Revolution: A Blessing Over My Own Book
In the Haines house, we listen to Bob Dylan, Woody Guthrie, Neil Young, and Simon & Garfunkle. I can sing you every word of the Greatest Hits albums of Jimi Hendrix, Janis Joplin, and The Doors. Add to that, I’m a child of the 90s, so I’m riddled with lyrics from Nirvana, Jane’s Addiction, and Tupac Shakur. Not only am I a time borrower, but I am also a strong sympathizer with those who long for a better way, even if I disagree about the way. I love a revolutionary, the beautiful Bob Marleys of the world.
The men in my bloodline, before my young daddy, were much older fathers, and so I am only 5 generations down the line from Andrew Carothers, born in 1739, a man who fought and was wounded in the Battle of King’s Mountain in the Revolutionary War. My great-grandfather knew very old men who fought red coats. Oral tradition is as strong as war-memory for my line. This is part of what bore in me a strong sense of belonging to another time (another planet, sometimes), and it has also bore a tension pulled like bobbing thread between Revolution and Rebellion.
Picture my high school self here, not caught dead dressing like any other one person on the planet. I rode in beat-up VWs. I rolled my own joints. I questioned The Man before I ever knew who the man was. It’s silly to say out loud now, because I was a child, but this is my history. We were in the South, where people own their land and guard it with guns. I was in the time on the cusp of crystal meth and a people who by god made their own way to destruction. I’m aware of rebellion. I know how easy it is for the revolutionary to sink her teeth deep into rebellion.
However, the fear of being associated among the rebellious doesn’t stop me from questioning everything. Those who accept the Poet’s mantel, we miserably flawed ones, we cannot be who we are until we shirk the fear. When I see masses walking one way, I assume I should walk opposite or at least stand back a little, and we would all do well to question anything that promises us glory, kingdom, or power.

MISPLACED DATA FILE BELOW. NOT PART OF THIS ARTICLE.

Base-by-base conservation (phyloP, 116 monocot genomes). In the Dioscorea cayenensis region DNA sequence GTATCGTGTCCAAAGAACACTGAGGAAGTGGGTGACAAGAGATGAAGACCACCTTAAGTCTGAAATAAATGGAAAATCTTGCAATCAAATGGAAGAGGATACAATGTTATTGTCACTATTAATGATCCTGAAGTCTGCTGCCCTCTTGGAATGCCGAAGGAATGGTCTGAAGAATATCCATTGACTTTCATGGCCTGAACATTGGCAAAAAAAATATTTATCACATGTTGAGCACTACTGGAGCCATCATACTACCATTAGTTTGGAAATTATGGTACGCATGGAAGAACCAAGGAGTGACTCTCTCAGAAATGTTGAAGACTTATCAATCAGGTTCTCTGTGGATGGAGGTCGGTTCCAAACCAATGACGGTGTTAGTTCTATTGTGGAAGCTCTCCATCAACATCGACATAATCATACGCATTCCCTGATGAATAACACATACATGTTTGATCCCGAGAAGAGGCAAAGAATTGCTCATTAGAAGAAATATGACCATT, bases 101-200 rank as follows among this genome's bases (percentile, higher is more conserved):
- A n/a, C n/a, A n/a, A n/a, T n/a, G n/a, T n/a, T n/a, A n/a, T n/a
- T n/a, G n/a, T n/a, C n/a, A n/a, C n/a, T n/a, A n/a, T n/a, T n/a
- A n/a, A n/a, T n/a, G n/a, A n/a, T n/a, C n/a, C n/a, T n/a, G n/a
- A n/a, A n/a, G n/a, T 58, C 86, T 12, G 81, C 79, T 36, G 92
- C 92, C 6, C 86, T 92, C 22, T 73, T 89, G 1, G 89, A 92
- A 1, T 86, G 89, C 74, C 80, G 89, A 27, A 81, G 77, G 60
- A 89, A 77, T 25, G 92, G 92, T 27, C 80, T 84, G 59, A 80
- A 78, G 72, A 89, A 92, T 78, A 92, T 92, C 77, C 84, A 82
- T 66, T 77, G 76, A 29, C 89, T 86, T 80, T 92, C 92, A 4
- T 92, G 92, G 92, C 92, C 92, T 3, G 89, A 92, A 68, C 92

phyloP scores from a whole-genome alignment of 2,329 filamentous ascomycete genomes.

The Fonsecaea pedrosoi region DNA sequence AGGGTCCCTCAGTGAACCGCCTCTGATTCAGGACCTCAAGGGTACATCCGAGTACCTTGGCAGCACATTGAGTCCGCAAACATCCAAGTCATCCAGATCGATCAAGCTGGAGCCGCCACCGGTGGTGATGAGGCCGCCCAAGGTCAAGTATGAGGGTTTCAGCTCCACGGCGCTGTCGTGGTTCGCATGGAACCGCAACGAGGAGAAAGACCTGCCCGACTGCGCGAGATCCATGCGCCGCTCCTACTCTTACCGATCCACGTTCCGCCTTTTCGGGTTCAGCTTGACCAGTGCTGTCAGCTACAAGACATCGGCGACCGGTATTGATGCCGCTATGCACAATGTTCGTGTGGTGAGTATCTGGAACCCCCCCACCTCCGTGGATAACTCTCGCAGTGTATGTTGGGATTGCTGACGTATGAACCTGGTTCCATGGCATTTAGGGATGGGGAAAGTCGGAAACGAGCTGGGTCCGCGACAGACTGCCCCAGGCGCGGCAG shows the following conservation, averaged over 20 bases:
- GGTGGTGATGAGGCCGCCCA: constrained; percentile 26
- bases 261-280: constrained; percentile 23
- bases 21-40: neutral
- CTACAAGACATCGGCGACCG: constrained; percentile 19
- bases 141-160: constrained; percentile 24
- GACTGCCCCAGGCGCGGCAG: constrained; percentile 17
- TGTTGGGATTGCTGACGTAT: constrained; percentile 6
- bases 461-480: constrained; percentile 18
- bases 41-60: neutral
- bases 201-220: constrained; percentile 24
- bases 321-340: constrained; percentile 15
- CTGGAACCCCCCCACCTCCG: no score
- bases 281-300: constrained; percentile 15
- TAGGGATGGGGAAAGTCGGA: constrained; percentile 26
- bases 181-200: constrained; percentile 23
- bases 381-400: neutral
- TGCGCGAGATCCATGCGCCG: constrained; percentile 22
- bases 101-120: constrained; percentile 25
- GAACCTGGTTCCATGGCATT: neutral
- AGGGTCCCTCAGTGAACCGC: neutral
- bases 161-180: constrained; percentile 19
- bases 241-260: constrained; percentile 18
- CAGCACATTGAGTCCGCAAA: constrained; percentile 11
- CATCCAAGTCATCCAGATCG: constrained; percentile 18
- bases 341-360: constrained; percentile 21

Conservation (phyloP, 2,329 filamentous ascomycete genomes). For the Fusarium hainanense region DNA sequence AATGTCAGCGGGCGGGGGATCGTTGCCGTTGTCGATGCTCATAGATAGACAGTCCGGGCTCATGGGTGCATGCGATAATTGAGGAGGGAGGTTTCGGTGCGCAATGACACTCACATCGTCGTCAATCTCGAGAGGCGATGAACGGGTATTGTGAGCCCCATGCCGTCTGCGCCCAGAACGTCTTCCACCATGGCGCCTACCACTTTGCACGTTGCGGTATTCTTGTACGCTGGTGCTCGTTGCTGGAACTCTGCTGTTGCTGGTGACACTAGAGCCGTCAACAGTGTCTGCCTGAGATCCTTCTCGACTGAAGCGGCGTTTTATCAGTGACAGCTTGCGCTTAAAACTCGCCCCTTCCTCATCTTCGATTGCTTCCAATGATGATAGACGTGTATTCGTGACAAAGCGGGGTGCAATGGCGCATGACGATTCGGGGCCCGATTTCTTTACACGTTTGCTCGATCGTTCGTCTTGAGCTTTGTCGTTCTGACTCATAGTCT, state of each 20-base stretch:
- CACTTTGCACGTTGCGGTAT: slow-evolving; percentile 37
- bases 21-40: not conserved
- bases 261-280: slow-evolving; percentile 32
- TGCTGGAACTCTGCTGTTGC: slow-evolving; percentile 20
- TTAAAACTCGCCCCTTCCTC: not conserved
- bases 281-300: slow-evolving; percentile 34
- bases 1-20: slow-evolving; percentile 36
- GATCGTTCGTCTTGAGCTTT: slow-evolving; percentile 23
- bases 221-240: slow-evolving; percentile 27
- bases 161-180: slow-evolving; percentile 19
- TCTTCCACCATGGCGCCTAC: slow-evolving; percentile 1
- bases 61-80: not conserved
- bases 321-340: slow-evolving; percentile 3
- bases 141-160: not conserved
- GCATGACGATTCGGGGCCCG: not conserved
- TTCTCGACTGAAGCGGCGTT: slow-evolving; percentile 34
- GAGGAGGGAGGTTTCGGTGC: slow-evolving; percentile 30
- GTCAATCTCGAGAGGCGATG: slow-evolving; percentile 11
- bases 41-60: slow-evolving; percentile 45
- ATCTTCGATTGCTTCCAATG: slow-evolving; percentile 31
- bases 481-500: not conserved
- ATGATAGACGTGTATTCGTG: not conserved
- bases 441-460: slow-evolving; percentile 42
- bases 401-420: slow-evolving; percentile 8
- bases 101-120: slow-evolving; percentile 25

I’m not sure if it’s the suave thing to talk about or not, but my book proposal was made available to publishers this week, and the book I am writing is important to me. I will write it, regardless, but I found myself praying a few nights ago that it be not a beloved book if its beloved-ness were meant to tidy me or make my britches too small. I prayed that my books would be as good and true as any honest writer could make them. I prayed that when the character tangles with desire, I would write it. When she tangles with the God who makes her limp, I will let her mouth whisper the words of holy tongue. I prayed I would never not miss home, that my homesickness would make me worse and worse of a machine-molded Christian. I prayed to be wild.
I want you to buy my books, and I want to be successful, but at the same time, I know what fame does, and I want to rage against it. It has created some of the loneliest people I’ve known. It can take good folks with dirt under their nails and turn them away from the little things and into big airbrushed consumable goods.
Too, in the Christian community, we’ve all watched fame remove the humanity from leaders and make us forget that just as many pastors, missionaries, authors, and counselors are as fraught with diseased souls as in the rest of our world. The public life looks so beautiful, and writing books and standing at podiums splays a person out wide. Things can get so pretty, so pinteresty, and then when the Christian turns out to be just as morally corruptible as the rest of the world, we get confused and mad at God. All along, though, the Christians were the cutters, adulterers, and the gluttonous proud. All along, I have been among the sick ones. I know good and well that I am among the ones who need a doctor.
I’m struggling to do it, but I am starting a business here with my words, and I hope to get good at the business. I do hope to one day have the spine of my book lined up next to the words of other flawed saints. I do hope to never so shroud myself in religion that buying me equals buying Jesus. I don’t want to be bought, and I won’t have any Jesus for sell. I don’t think gospel works that way at all and neither does good business.
Only I hope to walk with Him. I hope to not know the difference between grace and truth. I hope to be accused of putting one over the other.
Bless my words to act as balm, my mouth to speak the language of peace. Bless me as the meek. On the ground level, in the bend of the knees and the head to the floor, bless the body.
I am clay and not for mass production. I am clay for hands. I am clay for revolution.